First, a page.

A  Harmonic  Grammar  is  ‘second  order’  if  each  individual  constraint  considers  no  more  than  
two  constituents  at  a  time  (as  is  the  case  for  FAITHvoi  and  MARKvoi  in  (17)).  In  the  theory  we  
propose   here,   the   second-­‐‑order   constraint   CAB[h]   that   assesses   a   Harmony   reward   of   h  
(negative   if   a   penalty)   for   each   co-­‐‑occurrence   of   constituents   A   and   B   is   encoded   as   the  
weight   matrix   ½h[vAvBT   +   vBvAT];   a   first-­‐‑order   constraint   CA[m]   assessing   Harmony   m   for  
each   occurrence   of   A   is   encoded   as   the   bias   vector   mvA.   Formal   languages   (defined   by  
rewrite   rules,   e.g.   (21))—at   all   complexity   levels   of   the   Chomsky   Hierarchy—can   be  
specified   by   second-­‐‑o rder   Harmonic   Grammars   (Hale   &   Smolensky,   2006).   A   re-­‐‑w rite   rule  
such  as  S  →  N  V  (S  a  start  symbol)  is  implemented  as  the  constraints  {CSx[–2],  CNx[–1],  CVx[–
1],   CSxN0x[+2],   CSxV1x[+2]}x,   where   Ax   is   the   constituent   with   filler   A   bound   to   the   role   of   tree  
                                                                                                                                                                                                                                                                                                                                                       
where   each   N(0,   1)   is   a   pseudo-­‐‑random   draw   from   a   standard   normal   distribution;   the   variance   of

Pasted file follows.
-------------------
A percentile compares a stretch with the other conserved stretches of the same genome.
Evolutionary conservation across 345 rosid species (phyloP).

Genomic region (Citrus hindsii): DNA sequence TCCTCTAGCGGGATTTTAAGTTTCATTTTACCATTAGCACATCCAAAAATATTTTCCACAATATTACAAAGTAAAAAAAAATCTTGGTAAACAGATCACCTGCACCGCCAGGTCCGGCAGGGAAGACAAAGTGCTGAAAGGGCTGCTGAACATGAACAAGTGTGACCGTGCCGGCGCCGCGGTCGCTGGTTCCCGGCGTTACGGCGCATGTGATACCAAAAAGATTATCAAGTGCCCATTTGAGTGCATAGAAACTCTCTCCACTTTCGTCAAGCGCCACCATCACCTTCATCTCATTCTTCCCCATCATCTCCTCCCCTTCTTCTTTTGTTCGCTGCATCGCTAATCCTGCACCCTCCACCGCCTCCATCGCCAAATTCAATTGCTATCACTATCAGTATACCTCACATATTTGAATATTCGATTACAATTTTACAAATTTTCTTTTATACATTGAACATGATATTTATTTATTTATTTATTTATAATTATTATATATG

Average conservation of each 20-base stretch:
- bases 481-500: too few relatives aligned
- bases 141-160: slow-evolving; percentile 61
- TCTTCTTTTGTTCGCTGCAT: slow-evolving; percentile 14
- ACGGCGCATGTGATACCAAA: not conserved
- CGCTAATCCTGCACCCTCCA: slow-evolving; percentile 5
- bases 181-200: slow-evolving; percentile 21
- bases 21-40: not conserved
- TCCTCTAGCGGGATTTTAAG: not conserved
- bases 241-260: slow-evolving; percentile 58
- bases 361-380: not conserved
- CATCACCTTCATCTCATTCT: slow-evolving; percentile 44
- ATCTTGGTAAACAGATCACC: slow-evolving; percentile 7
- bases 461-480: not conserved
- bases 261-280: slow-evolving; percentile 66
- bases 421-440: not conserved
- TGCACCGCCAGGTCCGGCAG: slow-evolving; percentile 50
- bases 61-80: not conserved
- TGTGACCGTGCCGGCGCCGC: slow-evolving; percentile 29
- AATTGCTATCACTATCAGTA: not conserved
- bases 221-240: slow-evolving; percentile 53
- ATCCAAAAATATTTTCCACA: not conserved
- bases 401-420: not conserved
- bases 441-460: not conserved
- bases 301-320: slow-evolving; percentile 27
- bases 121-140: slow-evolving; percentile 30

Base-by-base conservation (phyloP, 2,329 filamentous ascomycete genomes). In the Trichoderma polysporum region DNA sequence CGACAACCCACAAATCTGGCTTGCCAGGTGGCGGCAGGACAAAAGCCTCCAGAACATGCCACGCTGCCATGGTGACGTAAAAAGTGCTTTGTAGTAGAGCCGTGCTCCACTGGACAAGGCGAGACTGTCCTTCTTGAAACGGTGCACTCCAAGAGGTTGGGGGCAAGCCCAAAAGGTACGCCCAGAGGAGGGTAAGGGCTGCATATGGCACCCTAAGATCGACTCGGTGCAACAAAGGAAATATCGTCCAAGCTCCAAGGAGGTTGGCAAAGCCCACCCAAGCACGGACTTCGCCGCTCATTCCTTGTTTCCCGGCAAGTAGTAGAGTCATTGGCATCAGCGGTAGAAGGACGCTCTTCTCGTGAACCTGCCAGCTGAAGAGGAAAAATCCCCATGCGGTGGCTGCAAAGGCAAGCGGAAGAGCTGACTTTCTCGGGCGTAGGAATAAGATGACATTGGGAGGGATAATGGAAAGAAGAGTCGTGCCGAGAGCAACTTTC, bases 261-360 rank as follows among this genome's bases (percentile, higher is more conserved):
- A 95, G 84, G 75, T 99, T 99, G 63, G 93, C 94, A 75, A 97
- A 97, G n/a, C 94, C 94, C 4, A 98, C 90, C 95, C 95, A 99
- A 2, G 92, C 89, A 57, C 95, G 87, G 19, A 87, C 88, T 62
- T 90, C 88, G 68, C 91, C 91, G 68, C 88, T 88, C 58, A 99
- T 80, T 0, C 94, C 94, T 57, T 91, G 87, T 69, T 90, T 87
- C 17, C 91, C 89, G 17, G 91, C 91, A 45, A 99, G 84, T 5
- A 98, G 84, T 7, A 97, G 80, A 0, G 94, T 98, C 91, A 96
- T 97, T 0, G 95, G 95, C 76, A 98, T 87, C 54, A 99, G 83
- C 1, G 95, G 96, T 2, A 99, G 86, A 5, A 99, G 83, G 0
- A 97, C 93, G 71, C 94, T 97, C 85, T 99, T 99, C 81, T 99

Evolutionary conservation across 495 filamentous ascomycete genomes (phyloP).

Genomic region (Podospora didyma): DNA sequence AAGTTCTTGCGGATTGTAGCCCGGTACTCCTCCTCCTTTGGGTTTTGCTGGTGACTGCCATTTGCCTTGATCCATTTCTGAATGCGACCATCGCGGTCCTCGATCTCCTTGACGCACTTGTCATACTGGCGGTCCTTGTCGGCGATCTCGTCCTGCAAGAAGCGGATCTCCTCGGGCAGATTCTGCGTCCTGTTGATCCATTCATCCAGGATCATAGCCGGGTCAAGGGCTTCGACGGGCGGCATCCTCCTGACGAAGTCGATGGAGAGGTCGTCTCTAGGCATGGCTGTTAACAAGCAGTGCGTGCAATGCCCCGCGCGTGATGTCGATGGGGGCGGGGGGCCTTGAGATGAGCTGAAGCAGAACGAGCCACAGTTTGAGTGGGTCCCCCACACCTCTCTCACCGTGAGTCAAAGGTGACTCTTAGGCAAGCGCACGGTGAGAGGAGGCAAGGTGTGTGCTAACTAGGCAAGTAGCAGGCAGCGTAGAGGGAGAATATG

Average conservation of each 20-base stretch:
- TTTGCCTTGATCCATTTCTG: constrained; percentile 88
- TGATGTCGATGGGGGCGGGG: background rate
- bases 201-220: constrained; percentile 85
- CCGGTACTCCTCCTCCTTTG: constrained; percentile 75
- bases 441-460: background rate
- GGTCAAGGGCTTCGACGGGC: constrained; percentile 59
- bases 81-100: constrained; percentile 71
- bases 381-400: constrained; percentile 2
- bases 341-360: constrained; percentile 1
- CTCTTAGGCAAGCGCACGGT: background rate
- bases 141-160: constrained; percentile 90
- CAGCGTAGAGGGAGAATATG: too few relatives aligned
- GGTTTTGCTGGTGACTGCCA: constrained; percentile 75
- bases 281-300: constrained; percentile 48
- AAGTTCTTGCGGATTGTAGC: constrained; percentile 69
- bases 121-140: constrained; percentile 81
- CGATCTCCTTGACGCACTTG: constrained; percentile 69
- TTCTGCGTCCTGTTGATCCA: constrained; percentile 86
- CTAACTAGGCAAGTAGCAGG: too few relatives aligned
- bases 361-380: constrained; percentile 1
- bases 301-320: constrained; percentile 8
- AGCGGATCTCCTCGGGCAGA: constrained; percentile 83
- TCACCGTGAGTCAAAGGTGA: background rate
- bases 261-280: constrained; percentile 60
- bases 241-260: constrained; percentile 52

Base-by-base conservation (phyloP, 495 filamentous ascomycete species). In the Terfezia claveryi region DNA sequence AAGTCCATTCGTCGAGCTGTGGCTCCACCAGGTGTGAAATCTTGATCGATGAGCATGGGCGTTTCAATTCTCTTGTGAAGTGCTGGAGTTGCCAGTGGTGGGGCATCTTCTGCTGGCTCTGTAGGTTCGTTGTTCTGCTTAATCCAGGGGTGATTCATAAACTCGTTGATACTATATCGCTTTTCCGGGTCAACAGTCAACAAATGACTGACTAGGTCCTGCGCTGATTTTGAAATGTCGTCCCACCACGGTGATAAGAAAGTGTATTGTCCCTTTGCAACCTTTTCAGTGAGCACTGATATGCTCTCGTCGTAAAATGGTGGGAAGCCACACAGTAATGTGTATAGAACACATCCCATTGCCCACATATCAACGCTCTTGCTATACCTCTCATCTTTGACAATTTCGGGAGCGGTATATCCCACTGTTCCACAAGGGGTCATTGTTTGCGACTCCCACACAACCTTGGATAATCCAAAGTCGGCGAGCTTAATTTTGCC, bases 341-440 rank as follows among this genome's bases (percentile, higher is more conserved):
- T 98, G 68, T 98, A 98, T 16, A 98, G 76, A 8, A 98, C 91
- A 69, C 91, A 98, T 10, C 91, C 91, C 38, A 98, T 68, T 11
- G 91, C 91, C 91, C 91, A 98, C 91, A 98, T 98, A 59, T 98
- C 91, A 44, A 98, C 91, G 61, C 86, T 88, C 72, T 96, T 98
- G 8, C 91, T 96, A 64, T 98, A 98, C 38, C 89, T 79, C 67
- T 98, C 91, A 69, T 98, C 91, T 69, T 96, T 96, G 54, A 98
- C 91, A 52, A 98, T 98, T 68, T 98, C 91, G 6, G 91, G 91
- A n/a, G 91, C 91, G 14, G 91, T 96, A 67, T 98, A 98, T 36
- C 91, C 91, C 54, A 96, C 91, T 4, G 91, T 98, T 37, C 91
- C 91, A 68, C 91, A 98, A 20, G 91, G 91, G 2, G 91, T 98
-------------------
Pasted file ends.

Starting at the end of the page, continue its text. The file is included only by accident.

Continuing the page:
random  disturbances  is  thus  2T.  
 
 
 
 
Smolensky,  Goldrick  &  Mathis   18   Gradient  Symbol  Systems    

position  x;  0x  and  1x  denote  the  left-­‐‑   and  right-­‐‑child  of  node  x  (Smolensky,  2006a:184).  The  
weight  matrix  WG  implementing  the  second-­‐‑order  Harmonic  Grammar  G  is  simply  the  sum  
(superposition)   of   all   connection   weights   and   biases   contributed   by   all   the   rules   of   G.  
Following   (18b),   the   full   Harmony   function   HG   consists   in   this   core   contribution   aT WG a   ≡  
HG0(a)  from  the  rules  of  G  plus  a  term  H 1  that  depends  not  on  the  grammar  but  on  the  activ-­‐‑
ation  function  of  the  units.  Adopting  the  simplest  choice,  linear  units,  gives  H 1(a)  =  –½ aTa  
  In  general,  the  state  in  Rn  with  highest  evaluation—with  maximal  Harmony—proves  to  
be   not   a   pure   structure   but   a   blend   of   well-­‐‑formed   constituents.13   So   in   addition   to   the  
Harmony-­‐‑maximizing   optimization   dynamics   D G   pushing   the   representation   towards  
grammatical   well-­‐‑formedness,   the   discretizing,   quantization   dynamics   D Q   discussed   in  
Section  3.1  is  truly  needed  in  order  to  push  the  representation  towards  the  grid—to  produce  
a  pure  response.  
  To  complete  the  micro-­‐‑/macro-­‐‑  integration,  we  now  elaborate  Figure  1,  giving  Figure  3.  
 
  Lexical